Former U.S. House Speaker Dennis Hastert’s brief appearance in federal court Tuesday did little to answer a long list of legal questions about the case against him, and even created some new ones.
The 73-year-old was in court in Chicago for the first time since a May 28 indictment said he agreed to pay $3.5 million to someone from his days as a high school teacher and wrestling coach not to reveal a secret about past misconduct. He entered pleas of not guilty to charges of violating banking laws and lying to the FBI, each of which carry a maximum five-year prison term. But neither Hastert nor his attorneys addressed the facts of the case or spoke to throngs of assembled media.
A look at the arraignment and some of the legal issues:
The judge randomly assigned to the case, U.S. District Judge Thomas M. Durkin, said he’ll let attorneys decide whether he should continue to handle it or be disqualified because of his connections to Hastert and the lawyers.
Durkin donated $500 to the “Hastert for Congress” campaign in 2002 and $1,000 in 2004. Before becoming a judge he worked in private practice with Hastert’s son Ethan, who is also a lawyer. The two traveled together on some business trips, Durkin said, but added: “I do not consider him a personal friend.” Durkin also previously worked in the U.S. attorney’s office with the two prosecutors on the case and Hastert’s Chicago-based defense attorney, a former assistant U.S. attorney.
The judge also acknowledged his brother is the Republican leader of the Illinois House but said he is not a personal friend of Hastert, also a Republican. The judge said that in the mid-1990s he sent an email to a Hastert staffer expressing interest in a federal judgeship, but didn’t hear back. (Durkin ultimately was recommended for the federal bench by U.S. Sen. Dick Durbin, a Democrat).
Durkin told attorneys that to the best of his knowledge he’s never met Hastert, and he believes he can be impartial. But he said the decision should be theirs.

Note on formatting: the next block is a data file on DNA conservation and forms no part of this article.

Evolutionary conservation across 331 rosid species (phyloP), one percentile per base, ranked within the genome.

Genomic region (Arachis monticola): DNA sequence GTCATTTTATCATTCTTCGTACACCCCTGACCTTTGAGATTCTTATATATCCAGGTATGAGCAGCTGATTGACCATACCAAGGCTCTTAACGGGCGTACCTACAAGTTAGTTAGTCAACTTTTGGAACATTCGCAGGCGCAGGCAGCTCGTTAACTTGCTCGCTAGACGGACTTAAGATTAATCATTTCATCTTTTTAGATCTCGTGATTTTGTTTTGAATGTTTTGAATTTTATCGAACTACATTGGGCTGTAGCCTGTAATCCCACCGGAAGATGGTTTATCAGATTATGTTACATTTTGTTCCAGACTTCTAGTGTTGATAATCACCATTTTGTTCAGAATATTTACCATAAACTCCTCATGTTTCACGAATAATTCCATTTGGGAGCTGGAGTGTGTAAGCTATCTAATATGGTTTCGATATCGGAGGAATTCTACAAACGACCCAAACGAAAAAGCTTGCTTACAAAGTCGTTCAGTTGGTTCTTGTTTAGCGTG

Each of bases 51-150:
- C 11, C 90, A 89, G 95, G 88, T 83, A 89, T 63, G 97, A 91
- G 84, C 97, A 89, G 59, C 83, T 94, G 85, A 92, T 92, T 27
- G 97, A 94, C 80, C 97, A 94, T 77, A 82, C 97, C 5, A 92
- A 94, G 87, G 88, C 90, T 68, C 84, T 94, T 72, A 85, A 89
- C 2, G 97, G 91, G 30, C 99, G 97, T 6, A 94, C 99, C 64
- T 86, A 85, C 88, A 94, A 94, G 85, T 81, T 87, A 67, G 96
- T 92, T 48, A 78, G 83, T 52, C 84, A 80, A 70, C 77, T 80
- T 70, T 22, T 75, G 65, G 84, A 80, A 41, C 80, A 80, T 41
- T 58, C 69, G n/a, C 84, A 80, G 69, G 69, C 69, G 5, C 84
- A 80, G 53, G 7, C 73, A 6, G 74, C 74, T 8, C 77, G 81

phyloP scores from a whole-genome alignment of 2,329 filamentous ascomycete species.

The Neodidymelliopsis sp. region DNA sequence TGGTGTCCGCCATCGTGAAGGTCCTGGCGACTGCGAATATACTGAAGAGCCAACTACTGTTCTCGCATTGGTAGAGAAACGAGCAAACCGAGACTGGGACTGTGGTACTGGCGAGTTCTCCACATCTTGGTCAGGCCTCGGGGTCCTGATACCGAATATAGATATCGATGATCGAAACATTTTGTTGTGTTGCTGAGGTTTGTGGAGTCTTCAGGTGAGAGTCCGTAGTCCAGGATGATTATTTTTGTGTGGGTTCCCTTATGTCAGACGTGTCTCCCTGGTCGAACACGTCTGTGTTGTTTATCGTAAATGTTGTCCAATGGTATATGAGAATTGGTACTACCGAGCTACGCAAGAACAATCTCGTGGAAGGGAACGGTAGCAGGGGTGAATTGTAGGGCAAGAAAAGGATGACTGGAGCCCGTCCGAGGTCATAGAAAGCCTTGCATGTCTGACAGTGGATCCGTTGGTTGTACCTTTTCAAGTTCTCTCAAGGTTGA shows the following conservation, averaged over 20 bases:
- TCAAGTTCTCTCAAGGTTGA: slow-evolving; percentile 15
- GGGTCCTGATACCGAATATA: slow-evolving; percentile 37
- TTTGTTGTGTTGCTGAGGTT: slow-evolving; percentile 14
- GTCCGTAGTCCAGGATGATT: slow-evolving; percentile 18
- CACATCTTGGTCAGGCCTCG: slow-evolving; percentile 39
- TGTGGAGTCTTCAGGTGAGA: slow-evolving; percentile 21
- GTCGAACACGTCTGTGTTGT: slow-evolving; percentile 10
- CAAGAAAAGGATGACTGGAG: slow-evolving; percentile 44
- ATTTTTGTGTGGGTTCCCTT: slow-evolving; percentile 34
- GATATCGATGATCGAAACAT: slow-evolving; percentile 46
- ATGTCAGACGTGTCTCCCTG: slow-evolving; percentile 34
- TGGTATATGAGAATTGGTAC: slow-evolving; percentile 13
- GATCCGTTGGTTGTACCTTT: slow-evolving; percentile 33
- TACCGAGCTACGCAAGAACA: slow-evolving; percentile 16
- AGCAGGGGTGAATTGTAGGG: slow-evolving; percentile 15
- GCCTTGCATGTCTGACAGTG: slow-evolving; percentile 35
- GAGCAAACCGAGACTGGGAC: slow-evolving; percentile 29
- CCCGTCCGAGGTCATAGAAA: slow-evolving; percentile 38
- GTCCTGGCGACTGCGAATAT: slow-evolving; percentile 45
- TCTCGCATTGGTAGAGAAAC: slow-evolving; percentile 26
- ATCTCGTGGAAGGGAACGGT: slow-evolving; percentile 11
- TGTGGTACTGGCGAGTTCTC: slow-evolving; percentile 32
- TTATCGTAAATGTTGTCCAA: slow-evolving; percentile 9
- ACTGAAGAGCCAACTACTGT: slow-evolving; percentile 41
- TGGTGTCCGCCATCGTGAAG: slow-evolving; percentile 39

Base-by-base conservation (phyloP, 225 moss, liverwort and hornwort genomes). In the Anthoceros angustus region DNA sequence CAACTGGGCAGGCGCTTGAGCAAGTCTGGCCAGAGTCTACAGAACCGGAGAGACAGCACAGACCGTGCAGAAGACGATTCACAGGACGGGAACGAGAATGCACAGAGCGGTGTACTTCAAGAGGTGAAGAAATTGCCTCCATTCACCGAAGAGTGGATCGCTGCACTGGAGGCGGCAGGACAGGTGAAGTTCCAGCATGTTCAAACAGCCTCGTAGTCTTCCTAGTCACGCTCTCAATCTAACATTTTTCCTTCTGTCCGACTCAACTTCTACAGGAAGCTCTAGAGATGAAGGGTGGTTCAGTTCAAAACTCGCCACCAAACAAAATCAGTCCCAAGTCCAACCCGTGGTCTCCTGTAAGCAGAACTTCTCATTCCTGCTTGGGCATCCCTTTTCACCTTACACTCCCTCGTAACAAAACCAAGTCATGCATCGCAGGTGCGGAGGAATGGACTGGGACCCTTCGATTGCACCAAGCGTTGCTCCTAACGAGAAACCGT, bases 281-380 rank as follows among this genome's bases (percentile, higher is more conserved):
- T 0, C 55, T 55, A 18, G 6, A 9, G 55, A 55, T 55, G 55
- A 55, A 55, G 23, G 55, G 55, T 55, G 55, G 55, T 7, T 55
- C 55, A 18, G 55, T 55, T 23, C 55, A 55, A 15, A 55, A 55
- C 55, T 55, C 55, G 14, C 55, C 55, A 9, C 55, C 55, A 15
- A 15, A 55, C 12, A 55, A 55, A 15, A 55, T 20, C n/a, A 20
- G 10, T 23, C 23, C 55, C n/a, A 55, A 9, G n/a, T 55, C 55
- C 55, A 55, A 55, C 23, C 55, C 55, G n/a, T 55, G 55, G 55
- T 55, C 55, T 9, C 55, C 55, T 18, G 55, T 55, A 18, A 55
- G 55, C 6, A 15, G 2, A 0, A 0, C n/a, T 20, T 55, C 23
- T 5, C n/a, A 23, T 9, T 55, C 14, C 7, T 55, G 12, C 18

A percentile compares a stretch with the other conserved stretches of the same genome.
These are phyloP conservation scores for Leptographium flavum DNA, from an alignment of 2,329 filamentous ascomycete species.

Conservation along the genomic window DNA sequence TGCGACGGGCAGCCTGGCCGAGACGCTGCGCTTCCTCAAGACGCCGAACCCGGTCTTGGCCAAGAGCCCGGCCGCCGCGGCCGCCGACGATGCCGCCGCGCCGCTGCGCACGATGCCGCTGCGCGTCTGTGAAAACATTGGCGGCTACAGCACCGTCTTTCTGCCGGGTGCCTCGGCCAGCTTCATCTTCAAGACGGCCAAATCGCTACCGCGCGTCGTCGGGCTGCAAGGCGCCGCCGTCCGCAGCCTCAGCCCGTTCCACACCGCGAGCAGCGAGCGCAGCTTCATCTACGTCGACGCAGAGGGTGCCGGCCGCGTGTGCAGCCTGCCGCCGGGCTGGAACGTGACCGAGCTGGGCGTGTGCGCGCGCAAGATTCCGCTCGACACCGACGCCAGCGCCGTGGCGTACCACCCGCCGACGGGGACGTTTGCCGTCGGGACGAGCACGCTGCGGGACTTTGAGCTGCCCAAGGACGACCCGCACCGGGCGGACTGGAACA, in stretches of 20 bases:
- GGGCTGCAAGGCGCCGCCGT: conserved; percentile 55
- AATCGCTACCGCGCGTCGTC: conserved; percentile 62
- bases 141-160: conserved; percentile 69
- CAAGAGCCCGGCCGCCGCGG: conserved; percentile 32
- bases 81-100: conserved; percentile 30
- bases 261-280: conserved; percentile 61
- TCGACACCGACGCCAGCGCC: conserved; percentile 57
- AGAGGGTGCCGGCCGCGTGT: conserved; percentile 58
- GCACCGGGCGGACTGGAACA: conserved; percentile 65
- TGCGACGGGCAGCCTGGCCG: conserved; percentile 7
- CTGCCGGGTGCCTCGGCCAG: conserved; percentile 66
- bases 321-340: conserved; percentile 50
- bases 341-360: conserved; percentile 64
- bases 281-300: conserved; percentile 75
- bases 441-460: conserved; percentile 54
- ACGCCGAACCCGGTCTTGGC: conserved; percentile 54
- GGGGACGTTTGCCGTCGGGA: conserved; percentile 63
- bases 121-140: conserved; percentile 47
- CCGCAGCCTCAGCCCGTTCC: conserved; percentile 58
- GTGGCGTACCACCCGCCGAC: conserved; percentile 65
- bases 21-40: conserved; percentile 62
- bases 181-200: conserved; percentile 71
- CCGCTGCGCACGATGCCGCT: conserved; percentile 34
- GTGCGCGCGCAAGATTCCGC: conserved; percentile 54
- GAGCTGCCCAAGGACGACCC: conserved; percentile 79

He disqualified himself from the case but gave lawyers until 4 p.m. Thursday to file paperwork saying they’re willing to proceed with Durkin presiding. If both sides don’t file the documents by the deadline, the case will be reassigned to another judge.
Durkin didn’t set another court date, but he did give Hastert another deadline: He has until June 23 to remove all firearms from his home in Plano, about 60 miles outside of Chicago.
Getting rid of the guns is among several conditions of Hastert’s release on a $4,500 unsecured bond. He also had to turn over his passport and agree not to travel outside the continental U.S. and to not contact any victims or witnesses.
Defense attorney Thomas Green said Hastert was unable to remove the guns within the 48-hour deadline originally requested by the court because they belong to his two sons and are located inside gun safes. One son is traveling overseas on business and the other lives in Chicago, where gun laws prevent him from keeping the firearms.
There was no discussion in court about the secret Hastert allegedly sought to conceal by paying the still-unidentified person the indictment refers to only as “Individual A.”
A person familiar with the allegations told The Associated Press that the payments were intended to conceal claims Hastert sexually molested someone decades ago. Prosecutors do not describe the act underlying the case in the indictment, which some legal observers said was peculiar. The indictment does offer a hint, suggesting that whatever happened may have taken place during Hastert’s teaching and coaching years from 1965 to 1981 in Yorkville, a suburb of Chicago.
The indictment says FBI investigators questioned Hastert on Dec. 8, 2014, about withdrawing hundreds of thousands of dollars in cash at a time. It was his answer — he said he was keeping it at home because he didn’t trust banks — that led to the lying charge.
THE LAW AT ISSUE
The banking law that prosecutors have invoked was primarily designed to catch drug dealers and other underworld figures laundering illegal proceeds.
The indictment alleges Hastert first started taking out $50,000 at a time but changed course when the huge withdrawals generated Currency Transaction Reports mandated under banking law, the indictment alleges. Hastert then began withdrawing increments of less than $10,000 to skirt the reporting ruling, according to prosecutors.
Associated Press writer Eric Tucker in Washington, D.C., contributed to this report.
Copyright © 2015 Capitol Hill Blue
Copyright © 2015 The Associated Press. All Rights Reserved